One of the trickiest types of 3D models to create is one which features elements made of fabric. The texturing can be difficult, but creating realistic geometry for these elements can be tricky as well. For advanced fabrics such as curtains, clothing, or bedding there are dedicated solutions such as Marvelous Designer.For simpler cases such as basic chair seat cushions, it’s often easier to keep everything inside of 3D Studio Max rather than juggling multiple models back and forth.
Getting Started on the Seat Cushion
This tutorial will demonstrate how to quickly and effectively model a seat cushion in 3D Studio Max by using the Cloth modifier and subdivision modeling techniques. The only modifiers used in this process are the Edit Poly, Symmetry, Cloth, and Turbosmooth modifiers—all building on top of an initial Rectangle shape object. While preserving the modifier stack allows for easy regression into modifier history, it should be noted that the Cloth modifier will not accurately reflect changes made beneath it in the modifier stack. Changes to the model done by the Cloth modifier become baked in and the Cloth modifier must be removed to remove those effects.
Step 1: Create an Outline Shape Using Splines
The first step in creating a seat cushion or, arguably, any 3D model is to create a general outline of the shapes to be created. In this case, using the Shapes -> Splines -> Line tool create a general outline of the seat shape. In these initial steps, the shape is going to be cut in half in such a way that we can use the Symmetry modifier later. This can be done here during the initial creation of the shape or in Step 2.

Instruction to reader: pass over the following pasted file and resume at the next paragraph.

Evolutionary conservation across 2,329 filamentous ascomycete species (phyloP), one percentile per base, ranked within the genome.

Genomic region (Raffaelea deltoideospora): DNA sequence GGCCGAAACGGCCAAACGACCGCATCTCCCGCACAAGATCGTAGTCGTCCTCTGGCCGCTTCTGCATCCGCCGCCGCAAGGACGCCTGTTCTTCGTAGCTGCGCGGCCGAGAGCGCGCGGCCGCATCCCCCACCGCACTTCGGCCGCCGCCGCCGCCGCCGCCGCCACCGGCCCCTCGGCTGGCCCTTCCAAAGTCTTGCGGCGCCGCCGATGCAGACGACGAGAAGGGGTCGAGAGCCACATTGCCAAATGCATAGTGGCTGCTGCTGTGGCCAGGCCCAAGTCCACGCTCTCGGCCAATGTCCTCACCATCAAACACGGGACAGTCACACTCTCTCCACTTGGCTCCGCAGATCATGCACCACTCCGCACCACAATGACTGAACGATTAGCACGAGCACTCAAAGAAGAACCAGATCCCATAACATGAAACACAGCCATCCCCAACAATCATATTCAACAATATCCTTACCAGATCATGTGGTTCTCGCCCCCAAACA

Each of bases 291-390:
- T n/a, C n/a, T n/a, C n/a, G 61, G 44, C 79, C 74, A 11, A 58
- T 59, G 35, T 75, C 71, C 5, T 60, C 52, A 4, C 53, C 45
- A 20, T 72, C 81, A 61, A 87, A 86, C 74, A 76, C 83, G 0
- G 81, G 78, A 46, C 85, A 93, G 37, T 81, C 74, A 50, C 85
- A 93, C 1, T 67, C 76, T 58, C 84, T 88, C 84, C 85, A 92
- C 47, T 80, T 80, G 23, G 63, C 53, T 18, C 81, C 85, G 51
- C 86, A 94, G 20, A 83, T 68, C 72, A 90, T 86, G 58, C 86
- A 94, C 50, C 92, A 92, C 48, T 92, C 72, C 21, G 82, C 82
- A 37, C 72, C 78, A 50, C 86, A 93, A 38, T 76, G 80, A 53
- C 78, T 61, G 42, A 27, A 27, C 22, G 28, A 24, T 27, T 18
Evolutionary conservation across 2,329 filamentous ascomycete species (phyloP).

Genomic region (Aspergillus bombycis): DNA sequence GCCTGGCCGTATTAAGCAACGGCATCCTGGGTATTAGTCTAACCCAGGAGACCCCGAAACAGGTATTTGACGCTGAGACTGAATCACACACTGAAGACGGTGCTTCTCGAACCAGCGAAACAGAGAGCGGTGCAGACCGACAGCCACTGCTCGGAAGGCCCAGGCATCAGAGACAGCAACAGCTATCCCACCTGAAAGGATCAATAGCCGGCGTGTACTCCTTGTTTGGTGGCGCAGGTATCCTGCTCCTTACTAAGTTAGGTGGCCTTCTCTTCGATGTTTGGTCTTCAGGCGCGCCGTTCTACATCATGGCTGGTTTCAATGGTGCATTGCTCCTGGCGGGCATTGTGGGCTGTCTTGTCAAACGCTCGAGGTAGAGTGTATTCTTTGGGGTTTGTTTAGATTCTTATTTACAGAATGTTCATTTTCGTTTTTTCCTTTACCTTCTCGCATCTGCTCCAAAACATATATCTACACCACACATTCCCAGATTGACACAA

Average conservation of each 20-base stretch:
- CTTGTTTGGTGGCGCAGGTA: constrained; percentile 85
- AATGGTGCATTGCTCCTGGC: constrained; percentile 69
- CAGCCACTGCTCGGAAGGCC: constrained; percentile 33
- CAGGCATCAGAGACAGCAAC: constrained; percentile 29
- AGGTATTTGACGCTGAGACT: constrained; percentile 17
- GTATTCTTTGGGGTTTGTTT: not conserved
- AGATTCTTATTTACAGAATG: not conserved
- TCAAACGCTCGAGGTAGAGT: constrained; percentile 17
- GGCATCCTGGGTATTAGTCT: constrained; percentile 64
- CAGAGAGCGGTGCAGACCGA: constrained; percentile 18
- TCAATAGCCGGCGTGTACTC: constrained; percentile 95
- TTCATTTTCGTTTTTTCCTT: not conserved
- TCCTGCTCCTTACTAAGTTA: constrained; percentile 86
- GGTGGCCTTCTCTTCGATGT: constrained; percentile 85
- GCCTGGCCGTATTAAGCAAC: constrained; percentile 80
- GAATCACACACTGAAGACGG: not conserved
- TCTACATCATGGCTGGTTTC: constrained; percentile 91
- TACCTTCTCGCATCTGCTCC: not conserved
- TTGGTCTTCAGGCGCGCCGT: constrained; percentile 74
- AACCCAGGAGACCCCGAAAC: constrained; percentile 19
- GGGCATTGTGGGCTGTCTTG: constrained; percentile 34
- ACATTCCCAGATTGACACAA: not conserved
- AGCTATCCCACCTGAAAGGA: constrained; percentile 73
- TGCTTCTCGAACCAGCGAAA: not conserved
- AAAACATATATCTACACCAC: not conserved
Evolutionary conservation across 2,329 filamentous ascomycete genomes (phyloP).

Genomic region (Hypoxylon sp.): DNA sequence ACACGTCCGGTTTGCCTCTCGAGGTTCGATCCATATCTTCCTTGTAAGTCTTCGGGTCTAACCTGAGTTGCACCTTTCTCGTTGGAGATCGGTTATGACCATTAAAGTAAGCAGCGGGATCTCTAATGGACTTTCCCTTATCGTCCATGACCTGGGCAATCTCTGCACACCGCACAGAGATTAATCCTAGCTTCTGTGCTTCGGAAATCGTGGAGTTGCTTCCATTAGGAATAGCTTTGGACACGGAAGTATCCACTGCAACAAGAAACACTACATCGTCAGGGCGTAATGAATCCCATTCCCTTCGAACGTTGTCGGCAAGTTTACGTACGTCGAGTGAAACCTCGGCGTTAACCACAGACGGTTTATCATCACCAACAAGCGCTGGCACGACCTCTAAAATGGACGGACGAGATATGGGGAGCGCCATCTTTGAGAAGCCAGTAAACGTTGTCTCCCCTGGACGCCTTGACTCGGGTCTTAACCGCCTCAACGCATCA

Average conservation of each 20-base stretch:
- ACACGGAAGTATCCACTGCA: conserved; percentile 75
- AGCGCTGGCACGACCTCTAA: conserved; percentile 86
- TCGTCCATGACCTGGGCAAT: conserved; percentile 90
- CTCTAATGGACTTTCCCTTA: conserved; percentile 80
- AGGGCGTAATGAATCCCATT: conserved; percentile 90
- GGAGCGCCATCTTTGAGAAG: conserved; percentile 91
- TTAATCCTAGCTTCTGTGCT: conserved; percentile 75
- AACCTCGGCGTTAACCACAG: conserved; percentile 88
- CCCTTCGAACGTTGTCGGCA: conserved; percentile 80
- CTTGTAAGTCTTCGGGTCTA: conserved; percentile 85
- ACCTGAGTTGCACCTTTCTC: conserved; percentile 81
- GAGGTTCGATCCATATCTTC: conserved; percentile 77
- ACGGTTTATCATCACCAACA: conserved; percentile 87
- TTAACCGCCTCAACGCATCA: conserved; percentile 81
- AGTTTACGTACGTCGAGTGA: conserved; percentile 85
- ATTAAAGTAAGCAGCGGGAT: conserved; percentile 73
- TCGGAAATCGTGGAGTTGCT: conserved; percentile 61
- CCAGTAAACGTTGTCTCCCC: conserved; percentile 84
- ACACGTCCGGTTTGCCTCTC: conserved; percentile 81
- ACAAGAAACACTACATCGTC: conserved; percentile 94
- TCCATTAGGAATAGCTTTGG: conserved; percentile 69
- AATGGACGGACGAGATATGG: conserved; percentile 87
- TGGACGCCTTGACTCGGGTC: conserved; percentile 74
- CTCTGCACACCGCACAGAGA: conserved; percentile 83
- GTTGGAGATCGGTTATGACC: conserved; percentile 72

Step 2: Create a Solid Planar Object of Shape
Add an edit poly modifier to the spline and, using any method you’d prefer, delete one half of the object. This will be reconciled later by using the Symmetry modifier. Taking this approach allows for a faster workflow and only requires making half as many seat adjustments. Once the half seat object is created, locate the object to a position that will represent your seat cushion bottom moving forward (most likely the top of the chair frame’s side, front, and back rails.)
Step 3: Make Accommodations for Chair Legs, Other Limiting Objects
By selecting various polygon edges via the Edit Poly -> Edges sub-object selector tool, create new subdivision edge loops, when needed, to produce cutaway sections to make room for chair arms, legs, or any other obstructive forms. This step will depend on the shape of your chair and may not be required at all.
Step 4: Use Symmetry Modifier to Create Full Shape